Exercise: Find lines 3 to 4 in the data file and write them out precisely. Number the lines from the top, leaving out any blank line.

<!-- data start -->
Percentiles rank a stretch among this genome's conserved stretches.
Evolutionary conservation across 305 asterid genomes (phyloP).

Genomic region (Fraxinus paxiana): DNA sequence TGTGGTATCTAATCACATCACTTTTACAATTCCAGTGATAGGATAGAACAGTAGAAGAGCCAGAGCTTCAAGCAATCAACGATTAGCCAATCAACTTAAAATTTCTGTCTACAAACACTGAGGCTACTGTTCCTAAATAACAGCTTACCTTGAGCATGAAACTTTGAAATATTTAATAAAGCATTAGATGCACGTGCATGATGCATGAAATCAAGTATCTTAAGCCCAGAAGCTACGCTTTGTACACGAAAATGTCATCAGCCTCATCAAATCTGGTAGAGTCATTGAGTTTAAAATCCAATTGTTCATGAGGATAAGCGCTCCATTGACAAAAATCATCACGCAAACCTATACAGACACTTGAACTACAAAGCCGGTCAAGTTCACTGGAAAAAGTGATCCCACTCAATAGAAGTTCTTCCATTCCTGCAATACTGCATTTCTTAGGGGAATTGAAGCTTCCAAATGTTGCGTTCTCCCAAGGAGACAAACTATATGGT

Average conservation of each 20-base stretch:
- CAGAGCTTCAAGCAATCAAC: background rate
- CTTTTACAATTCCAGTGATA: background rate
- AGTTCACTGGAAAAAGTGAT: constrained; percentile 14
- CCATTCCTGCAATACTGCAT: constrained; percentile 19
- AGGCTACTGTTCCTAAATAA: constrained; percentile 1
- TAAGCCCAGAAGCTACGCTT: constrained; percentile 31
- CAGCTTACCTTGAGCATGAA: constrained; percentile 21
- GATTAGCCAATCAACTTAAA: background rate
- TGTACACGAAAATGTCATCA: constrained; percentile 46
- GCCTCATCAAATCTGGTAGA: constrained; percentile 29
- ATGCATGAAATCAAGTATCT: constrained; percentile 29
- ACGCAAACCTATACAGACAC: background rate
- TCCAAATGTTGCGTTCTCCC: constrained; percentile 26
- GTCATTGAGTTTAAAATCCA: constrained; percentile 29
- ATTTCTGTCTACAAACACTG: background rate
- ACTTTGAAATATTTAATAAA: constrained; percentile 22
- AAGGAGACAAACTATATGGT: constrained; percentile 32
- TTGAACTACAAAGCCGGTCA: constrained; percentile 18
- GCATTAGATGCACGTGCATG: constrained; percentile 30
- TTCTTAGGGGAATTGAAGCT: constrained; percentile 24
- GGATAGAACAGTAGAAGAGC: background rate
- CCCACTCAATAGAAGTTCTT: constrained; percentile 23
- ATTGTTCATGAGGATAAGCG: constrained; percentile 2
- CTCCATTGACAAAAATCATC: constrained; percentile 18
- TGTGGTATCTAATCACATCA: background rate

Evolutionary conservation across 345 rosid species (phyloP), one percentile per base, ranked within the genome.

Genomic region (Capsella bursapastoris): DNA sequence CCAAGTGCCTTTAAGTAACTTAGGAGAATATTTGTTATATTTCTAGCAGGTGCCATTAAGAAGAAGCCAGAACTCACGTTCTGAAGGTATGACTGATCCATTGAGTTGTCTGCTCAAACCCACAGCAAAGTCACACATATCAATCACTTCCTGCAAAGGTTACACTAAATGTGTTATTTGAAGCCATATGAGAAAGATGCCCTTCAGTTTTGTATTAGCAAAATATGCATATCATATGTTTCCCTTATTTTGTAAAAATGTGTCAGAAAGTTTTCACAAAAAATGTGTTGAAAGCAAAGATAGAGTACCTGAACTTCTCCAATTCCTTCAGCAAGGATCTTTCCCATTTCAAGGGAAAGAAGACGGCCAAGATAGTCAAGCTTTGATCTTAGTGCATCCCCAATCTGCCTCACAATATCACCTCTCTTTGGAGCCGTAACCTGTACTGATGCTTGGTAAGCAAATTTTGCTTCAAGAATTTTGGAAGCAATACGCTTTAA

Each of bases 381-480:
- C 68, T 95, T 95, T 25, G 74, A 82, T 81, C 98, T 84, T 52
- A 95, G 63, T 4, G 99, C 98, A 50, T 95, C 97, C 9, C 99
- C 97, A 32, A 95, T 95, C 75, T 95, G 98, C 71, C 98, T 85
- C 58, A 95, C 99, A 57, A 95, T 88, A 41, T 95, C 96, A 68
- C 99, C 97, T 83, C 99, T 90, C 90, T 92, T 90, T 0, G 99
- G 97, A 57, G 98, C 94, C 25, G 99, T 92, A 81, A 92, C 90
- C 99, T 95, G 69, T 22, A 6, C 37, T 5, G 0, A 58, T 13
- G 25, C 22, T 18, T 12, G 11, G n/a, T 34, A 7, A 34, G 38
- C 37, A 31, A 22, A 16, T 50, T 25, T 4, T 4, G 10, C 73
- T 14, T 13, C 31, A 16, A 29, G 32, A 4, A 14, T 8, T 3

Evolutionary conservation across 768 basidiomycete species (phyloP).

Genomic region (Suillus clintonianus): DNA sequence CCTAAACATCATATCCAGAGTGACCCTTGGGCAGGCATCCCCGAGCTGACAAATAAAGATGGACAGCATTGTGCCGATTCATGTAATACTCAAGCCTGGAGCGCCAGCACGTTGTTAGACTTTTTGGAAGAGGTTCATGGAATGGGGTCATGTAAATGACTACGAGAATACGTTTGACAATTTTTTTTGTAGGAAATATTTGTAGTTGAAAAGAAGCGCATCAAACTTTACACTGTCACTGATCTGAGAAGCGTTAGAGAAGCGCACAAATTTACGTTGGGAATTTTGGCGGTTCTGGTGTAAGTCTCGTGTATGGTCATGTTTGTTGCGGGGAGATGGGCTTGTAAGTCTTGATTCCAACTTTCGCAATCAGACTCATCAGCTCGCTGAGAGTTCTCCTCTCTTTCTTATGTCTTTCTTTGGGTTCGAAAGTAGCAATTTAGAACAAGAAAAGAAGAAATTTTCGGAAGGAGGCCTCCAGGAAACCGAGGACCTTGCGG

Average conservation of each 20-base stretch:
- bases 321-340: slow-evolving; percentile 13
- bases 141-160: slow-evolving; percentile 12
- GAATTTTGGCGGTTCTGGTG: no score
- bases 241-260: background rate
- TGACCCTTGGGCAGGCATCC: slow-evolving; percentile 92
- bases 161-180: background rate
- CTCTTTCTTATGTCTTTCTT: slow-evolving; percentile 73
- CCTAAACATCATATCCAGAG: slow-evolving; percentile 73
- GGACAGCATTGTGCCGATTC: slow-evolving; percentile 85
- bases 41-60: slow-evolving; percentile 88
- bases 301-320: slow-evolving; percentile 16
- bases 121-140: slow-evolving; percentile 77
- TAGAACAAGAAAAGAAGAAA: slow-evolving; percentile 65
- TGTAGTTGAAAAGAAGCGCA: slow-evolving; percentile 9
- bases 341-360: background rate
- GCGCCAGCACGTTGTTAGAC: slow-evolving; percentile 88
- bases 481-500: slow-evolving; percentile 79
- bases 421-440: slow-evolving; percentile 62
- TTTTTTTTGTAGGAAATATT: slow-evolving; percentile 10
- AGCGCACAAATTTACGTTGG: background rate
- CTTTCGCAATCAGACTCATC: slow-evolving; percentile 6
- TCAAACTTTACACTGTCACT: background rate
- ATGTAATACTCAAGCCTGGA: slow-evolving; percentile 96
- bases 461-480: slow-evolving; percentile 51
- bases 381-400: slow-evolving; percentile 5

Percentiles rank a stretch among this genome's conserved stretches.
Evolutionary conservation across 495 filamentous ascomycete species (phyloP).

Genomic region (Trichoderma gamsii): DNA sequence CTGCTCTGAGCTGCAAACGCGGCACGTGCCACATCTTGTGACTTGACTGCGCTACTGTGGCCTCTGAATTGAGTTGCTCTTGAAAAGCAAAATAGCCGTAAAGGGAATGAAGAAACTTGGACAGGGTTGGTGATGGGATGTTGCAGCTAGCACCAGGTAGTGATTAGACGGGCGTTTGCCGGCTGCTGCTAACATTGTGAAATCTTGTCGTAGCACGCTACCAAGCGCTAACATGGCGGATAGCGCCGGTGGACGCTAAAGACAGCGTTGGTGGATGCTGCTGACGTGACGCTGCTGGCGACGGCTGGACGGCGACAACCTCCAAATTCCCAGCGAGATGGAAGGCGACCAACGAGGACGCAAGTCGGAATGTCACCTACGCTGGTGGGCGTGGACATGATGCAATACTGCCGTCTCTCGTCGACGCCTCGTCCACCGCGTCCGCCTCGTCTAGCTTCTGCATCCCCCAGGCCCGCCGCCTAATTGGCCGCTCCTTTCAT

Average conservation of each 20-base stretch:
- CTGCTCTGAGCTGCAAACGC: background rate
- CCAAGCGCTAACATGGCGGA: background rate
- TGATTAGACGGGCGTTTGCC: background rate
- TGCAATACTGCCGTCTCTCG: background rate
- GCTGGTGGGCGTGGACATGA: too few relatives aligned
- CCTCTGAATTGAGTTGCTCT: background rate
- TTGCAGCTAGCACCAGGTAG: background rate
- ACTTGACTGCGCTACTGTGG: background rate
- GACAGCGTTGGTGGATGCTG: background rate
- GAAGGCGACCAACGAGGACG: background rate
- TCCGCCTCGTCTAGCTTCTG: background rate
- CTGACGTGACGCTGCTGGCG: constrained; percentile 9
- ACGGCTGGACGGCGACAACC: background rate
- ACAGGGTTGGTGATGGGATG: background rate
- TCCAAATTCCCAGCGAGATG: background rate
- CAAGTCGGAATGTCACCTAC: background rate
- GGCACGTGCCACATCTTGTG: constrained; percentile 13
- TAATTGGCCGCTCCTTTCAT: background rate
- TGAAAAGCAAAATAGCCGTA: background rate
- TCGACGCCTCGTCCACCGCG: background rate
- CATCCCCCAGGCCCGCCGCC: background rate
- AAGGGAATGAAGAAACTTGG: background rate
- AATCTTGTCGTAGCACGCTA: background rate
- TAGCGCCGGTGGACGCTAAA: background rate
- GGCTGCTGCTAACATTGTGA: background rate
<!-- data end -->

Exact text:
Genomic region (Fraxinus paxiana): DNA sequence TGTGGTATCTAATCACATCACTTTTACAATTCCAGTGATAGGATAGAACAGTAGAAGAGCCAGAGCTTCAAGCAATCAACGATTAGCCAATCAACTTAAAATTTCTGTCTACAAACACTGAGGCTACTGTTCCTAAATAACAGCTTACCTTGAGCATGAAACTTTGAAATATTTAATAAAGCATTAGATGCACGTGCATGATGCATGAAATCAAGTATCTTAAGCCCAGAAGCTACGCTTTGTACACGAAAATGTCATCAGCCTCATCAAATCTGGTAGAGTCATTGAGTTTAAAATCCAATTGTTCATGAGGATAAGCGCTCCATTGACAAAAATCATCACGCAAACCTATACAGACACTTGAACTACAAAGCCGGTCAAGTTCACTGGAAAAAGTGATCCCACTCAATAGAAGTTCTTCCATTCCTGCAATACTGCATTTCTTAGGGGAATTGAAGCTTCCAAATGTTGCGTTCTCCCAAGGAGACAAACTATATGGT

Average conservation of each 20-base stretch: